Marc Alan Fishman: A Tale of Two Trailers
This week, the gods of the interwebs granted us a look at two dichotomous trailers for a pair of blockbuster comic book films soon to be hitting the mega-multi-plexes. Spider-Man: Homecoming and Justice League gave us somewhere around four-minutes total of titillating three-dimensional text, brief respites of prose, and the best action snippets CG could render. But beyond those stark generalities comes two massive worlds apart.
This should come as no surprise to any of us. Spider-Man is packed with wit, charm, and street-level action amidst the hints at bigger set pieces. Justice League is a dark and sordid affair – not without its own charm and wit, but punctuated with the Synder-trademarked sepia-hued gravitas and angst. At this point, would it be enough to say I was ear-to-ear smiles at one trailer… and terribly nervous about the other?
Two guesses which is which. Then again, if I give you two guesses you’d guess right no matter what.
Spider-Man presents a balanced picture that has me in giddy anticipation. Tom Holland’s Peter Parker is presented as we saw him in Civil War. He is as close to the original source as we may ever get in an adapted character from comic to screen. He’s young, funny, nerdy, and oozes those immortal words of his late Uncle Ben between his not-quite-adult pores.
The story we’re presented seems rote. Following Civil War, Peter returns home to Queens to be the friendly neighborhood Spider-Man as per the direction of his would-be father-figure, Tony Stark. But, in the 616 Cinematic Universe, we already know what evil lurks in the shadows. Enter Birdman. Err, Batman. Err, Michael Keaton. Before the trailer ends we’re given what appears to be the entire plot of the movie. Destruction, loss, redemption, snark. It’s almost too easy; I anticipate several key turns before we resolve to whatever happily-ever-sequel there is to come.
Meanwhile in the DCU, Justice League leaves us with a much murkier picture – not counting the actual cinematography. From what we’ve been given, we can safely assert that Batman is assembling a team (let’s go ahead and call them a league) of super-powered individuals to fight some unseen threat. Diana of Themyscira, Barry Allen, Vic Stone, and Arthur Curry appear to be on board to fight said threat. That aside, we really get nothing else specific. Of the snippets we are given though, a few streams of light pierce the typically dark DCU movieverse. From the sneer-grin of Aquaman as he rides on the exterior of the Batmobile, to Bruce Wayne revealing his super power (“I’m rich”), Justice League seems to at least made some minor commitment to be a slightly more mirthful affair than Batman v. Superman: Dawn of Sadness.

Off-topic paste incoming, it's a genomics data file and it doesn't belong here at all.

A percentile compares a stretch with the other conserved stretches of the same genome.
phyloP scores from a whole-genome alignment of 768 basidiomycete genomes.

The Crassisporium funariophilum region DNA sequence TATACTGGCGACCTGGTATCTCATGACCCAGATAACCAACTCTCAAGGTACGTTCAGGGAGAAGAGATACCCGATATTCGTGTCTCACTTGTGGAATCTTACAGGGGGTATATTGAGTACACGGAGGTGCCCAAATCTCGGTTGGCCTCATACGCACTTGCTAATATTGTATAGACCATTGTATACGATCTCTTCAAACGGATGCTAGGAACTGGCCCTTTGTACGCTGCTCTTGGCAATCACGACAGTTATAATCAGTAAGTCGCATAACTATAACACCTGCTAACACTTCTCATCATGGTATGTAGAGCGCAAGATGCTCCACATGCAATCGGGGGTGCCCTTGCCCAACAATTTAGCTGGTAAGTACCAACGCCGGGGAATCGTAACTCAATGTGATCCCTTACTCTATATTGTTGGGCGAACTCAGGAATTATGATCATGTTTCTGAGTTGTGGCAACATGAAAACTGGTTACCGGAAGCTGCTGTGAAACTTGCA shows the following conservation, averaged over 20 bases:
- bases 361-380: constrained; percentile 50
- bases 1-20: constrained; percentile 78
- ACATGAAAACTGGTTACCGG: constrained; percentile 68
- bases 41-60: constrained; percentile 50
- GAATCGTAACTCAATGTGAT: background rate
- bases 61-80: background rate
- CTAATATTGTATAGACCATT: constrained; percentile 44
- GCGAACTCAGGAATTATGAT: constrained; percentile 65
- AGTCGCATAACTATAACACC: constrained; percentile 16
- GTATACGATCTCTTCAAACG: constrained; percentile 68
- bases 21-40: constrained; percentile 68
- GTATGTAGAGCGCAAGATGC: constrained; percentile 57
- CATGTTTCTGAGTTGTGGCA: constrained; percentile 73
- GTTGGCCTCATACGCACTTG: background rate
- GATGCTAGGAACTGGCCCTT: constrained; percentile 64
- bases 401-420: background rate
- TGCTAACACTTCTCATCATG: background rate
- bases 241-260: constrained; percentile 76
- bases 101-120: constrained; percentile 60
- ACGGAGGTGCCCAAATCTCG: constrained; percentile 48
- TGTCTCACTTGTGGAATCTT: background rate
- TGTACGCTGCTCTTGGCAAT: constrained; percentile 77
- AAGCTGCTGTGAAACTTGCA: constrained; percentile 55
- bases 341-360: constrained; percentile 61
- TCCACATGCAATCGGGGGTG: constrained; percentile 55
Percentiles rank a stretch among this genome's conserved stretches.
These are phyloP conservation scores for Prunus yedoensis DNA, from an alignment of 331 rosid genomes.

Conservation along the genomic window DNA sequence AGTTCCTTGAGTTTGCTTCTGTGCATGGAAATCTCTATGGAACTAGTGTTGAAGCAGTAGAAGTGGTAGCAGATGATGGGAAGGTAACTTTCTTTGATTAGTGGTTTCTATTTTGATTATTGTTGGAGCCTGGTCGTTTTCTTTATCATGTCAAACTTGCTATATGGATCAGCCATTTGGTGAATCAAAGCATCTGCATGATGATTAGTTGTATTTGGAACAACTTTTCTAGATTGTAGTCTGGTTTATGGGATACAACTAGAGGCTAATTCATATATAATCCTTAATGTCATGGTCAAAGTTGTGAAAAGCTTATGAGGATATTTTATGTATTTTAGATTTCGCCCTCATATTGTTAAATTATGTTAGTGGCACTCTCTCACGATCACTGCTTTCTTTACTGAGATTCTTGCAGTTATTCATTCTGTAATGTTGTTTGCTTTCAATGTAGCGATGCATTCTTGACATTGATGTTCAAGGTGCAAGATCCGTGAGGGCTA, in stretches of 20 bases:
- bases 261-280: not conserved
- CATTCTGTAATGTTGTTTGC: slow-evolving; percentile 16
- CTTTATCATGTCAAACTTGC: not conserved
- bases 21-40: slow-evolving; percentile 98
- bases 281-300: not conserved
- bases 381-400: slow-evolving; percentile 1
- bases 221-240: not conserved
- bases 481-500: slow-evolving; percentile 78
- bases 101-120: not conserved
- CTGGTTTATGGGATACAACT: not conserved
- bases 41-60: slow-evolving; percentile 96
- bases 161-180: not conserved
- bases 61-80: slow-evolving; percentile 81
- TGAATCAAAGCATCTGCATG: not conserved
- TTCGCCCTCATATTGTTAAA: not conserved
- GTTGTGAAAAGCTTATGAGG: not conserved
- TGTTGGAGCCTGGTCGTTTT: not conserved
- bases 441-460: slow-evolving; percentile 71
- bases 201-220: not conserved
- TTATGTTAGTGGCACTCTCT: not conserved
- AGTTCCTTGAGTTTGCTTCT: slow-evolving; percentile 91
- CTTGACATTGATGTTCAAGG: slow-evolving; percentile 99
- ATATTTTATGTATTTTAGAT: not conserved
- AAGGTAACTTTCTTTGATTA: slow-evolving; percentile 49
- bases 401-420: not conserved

Unlike Spider-Man, Justice League’s trailer leaves me more guarded than enthusiastic. League’s teaser is simply too short to get a feeling if we’re taking a step forward or laterally. While BvS was quite profitable, the fan consensus was one of great disdain. What should have been billed as an Avengers level tour-de-force was more or less a maudlin, middling meh-fest. And far be it from me to throw a stone here, but Suicide Squad was a solid popcorn flick – but not one that moved the needle of fan-appreciation that DC desperately needs. Wonder Woman … you are our only hope.
So here we are. Four minutes of film, and we’re right back to where we started. While Marvel revels in whatever phase they’re in at present, DC seems to still be stuck at the starting block trying to impress everyone with how badass they are. And therein lies the truest sentiment of all.
While Marvel leaned into their inner nerd and gave us straight-faced superb tertiary titles like Ant-Man, and Guardians of the Galaxy, DC can’t get out of its own shadow. Spider-Man already feels like a homerun two minutes and several posters in. Justice League is somewhere between an intentional walk… and a beaned batter.